The Forward wrote
about how the Haredi political parties up in arm over the wish from the wider public that they share the burdens of public service:
On a cool winter evening in 2012, a senior delegation of ultra-Orthodox rabbis and politicians — members of Israel’s Ashkenazi religious party, United Torah Judaism, and the Sephardic religious party, Shas — convened in Bnei Brak, a predominantly Haredi city near Tel Aviv. The host was a 98-year-old rabbi, Aharon Shtainman, spiritual leader of the Ashkenazi Haredi stream. The objective was to form an Ashkenazi-Sephardic bloc to prevent the conscription of yeshiva students into the Israel Defense Forces following the expiration of the Tal Law, which currently exempts them from these obligations.
Exiting the meeting, some of the delegates announced that they were willing to go as far as to sacrifice their lives to ensure that Haredi students may continue to study the Torah instead of joining the military.
This extreme rhetoric might sound like an expression of strength and confidence. But it’s not. These ultra-Orthodox parties are, rather, at a point of desperation, concerned about the future of their political power within Israel. Pressure, rather than theology, is the element that has united these vastly different parties in recent months — the result of last January’s general elections for the Knesset, growing public pressure to integrate Haredi men into the military and the labor force, and trends within the Haredi world itself.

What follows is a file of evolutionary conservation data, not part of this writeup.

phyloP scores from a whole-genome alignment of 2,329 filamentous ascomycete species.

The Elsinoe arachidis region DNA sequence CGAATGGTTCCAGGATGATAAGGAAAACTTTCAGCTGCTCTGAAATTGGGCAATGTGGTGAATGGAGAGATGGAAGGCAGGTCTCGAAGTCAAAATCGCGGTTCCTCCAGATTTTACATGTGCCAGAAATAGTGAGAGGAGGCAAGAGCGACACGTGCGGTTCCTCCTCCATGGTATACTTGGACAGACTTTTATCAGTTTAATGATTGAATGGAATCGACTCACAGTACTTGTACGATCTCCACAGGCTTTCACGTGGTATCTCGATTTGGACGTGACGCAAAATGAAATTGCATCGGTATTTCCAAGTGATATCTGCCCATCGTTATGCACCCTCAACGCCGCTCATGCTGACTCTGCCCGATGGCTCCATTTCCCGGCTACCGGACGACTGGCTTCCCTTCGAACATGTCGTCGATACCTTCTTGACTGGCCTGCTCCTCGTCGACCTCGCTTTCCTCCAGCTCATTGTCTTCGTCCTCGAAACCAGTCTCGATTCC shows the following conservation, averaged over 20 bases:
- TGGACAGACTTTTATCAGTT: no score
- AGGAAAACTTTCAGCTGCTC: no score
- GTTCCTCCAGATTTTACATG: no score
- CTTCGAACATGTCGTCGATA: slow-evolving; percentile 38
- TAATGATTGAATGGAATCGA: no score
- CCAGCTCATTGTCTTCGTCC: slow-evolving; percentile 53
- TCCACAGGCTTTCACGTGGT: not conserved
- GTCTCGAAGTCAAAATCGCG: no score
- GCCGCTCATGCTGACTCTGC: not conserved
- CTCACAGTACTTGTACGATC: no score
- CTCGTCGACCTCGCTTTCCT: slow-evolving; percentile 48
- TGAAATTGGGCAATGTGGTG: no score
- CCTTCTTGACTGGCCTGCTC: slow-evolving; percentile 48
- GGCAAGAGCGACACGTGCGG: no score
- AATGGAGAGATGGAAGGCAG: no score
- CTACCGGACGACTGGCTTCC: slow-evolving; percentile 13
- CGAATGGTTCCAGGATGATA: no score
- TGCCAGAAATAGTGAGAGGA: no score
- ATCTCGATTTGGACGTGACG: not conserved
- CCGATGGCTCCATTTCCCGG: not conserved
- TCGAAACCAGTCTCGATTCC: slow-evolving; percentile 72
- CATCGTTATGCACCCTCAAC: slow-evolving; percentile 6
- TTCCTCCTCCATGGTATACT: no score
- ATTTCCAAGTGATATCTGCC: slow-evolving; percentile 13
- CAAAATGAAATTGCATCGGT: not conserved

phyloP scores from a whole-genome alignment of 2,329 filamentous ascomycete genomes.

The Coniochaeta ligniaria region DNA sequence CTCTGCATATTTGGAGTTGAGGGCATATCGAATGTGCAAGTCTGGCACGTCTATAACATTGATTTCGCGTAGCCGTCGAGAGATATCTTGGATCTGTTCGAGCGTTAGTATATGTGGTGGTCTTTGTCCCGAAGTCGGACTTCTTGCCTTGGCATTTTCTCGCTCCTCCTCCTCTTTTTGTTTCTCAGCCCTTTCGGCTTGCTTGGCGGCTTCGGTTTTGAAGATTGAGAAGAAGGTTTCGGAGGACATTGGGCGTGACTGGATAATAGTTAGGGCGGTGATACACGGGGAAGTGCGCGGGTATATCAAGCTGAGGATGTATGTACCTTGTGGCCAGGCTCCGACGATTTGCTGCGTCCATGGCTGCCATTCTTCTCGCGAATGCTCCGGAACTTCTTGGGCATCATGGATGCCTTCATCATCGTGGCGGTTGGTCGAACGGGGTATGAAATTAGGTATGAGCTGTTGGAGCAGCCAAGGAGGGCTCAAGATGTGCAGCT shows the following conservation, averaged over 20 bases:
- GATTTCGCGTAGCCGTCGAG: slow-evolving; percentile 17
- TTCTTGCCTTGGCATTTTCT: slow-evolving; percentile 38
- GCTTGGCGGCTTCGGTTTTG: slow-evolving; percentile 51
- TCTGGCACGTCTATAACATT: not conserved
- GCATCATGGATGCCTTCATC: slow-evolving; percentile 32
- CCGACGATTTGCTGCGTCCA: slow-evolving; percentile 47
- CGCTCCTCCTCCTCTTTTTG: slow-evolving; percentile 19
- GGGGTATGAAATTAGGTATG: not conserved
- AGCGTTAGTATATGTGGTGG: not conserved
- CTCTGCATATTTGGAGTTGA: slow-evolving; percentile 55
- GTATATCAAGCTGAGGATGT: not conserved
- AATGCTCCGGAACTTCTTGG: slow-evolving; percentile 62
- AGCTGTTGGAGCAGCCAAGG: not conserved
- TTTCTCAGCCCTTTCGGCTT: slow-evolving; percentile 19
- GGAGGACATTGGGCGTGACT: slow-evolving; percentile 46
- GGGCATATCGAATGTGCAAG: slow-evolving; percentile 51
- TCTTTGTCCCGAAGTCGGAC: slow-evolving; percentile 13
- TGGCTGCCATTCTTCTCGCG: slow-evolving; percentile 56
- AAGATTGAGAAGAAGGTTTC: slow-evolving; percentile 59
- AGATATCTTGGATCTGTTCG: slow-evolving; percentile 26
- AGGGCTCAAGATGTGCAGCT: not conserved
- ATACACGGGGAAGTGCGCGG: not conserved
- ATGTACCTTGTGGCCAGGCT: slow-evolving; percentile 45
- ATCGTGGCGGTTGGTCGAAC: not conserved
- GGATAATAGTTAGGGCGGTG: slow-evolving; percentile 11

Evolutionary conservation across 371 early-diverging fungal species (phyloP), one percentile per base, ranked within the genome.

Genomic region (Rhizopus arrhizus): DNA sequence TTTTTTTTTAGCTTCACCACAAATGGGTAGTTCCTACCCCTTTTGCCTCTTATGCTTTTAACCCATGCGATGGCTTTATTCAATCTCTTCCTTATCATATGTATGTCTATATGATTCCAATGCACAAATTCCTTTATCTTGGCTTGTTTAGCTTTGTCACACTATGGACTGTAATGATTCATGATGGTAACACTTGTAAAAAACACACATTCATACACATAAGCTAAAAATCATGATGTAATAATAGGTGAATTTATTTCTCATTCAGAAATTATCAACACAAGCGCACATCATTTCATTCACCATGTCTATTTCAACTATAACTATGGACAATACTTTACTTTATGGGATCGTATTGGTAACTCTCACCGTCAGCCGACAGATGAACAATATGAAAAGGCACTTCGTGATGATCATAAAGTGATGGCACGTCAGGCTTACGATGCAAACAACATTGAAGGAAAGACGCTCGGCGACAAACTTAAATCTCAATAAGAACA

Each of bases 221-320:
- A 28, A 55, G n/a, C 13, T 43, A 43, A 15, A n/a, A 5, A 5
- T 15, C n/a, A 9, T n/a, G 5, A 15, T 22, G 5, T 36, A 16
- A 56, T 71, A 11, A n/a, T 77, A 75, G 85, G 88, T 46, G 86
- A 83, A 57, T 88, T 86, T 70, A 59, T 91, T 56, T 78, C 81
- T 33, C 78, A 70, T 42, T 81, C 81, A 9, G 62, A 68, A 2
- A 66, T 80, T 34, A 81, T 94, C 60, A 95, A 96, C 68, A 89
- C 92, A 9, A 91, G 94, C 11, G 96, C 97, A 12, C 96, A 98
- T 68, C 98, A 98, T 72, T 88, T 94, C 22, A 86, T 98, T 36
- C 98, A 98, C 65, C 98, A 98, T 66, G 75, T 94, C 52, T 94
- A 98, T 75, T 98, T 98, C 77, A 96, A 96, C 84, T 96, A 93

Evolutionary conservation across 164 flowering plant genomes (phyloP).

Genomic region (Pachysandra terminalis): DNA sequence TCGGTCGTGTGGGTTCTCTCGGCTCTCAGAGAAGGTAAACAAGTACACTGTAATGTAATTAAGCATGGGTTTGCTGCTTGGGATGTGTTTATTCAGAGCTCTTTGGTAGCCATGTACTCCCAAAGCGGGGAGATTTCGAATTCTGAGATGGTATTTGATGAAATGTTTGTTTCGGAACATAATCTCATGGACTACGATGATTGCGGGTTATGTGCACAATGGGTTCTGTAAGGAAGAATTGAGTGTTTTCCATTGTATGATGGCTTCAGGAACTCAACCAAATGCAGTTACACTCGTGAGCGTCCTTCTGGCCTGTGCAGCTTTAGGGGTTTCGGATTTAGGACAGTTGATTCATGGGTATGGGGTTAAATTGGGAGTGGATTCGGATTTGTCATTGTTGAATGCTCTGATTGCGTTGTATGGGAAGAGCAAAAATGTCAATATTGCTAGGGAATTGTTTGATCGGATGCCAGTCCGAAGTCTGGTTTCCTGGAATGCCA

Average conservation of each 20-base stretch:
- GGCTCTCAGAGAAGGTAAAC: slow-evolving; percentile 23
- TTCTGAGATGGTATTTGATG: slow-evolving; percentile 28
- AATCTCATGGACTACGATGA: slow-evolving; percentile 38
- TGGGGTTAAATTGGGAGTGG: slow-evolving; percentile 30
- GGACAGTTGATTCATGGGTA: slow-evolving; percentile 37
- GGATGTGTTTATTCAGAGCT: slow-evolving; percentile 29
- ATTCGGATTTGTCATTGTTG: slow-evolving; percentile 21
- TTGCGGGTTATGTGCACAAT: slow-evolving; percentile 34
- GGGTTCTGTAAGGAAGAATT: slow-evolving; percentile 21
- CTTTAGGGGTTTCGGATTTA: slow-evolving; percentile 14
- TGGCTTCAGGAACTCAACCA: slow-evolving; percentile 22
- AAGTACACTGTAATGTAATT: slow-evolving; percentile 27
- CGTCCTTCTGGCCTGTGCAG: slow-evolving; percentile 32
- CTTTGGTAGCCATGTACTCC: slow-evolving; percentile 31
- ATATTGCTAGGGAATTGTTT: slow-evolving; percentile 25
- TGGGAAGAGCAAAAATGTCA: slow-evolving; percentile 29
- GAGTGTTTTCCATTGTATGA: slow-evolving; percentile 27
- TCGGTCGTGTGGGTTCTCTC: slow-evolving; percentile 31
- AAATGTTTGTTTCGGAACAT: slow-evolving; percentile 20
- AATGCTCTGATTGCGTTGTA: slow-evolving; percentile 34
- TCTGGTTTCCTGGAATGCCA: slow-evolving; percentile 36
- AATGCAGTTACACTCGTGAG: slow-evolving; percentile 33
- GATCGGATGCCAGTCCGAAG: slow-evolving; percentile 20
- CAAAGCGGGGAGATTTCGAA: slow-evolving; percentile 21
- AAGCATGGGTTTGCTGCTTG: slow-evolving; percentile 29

The election sent a clear message to Benjamin Netanyahu, insisting that he form a coalition to address the middle class demand for social and economic justice and equality. It’s a task that would become easier without Haredi parties occupying key positions in the coalition and working to secure Haredi financial interests.
With 19 Knesset seats claimed by Yair Lapid’s centrist party, that part of the Israeli population who want the social and economic burdens more equally shared now have a significant counterbalance to the two Haredi parties who won a combined 18 seats. There is a chance that the Haredim will find themselves out of the next coalition.
And if they do, I honestly couldn't care less, with the way they're acting. They don't have a genuine respect for the Torah if they're going to oppose defense of the country, nor if they're going to be so disrespectful to women's status. There are Torah/Bible studies available in army-based classes just as much as in the common yeshiva, so I don't think they have a leg to stand on; they just don't want to share the burden. The time has come to send them a clear message that they're going to have to turn over a new leaf and start integrating better into wider Israeli society. The insular way they're dealing with things simply will not do.
Labels: haredi corruption, Israel, Judaism, Knesset, military, misogyny, political corruption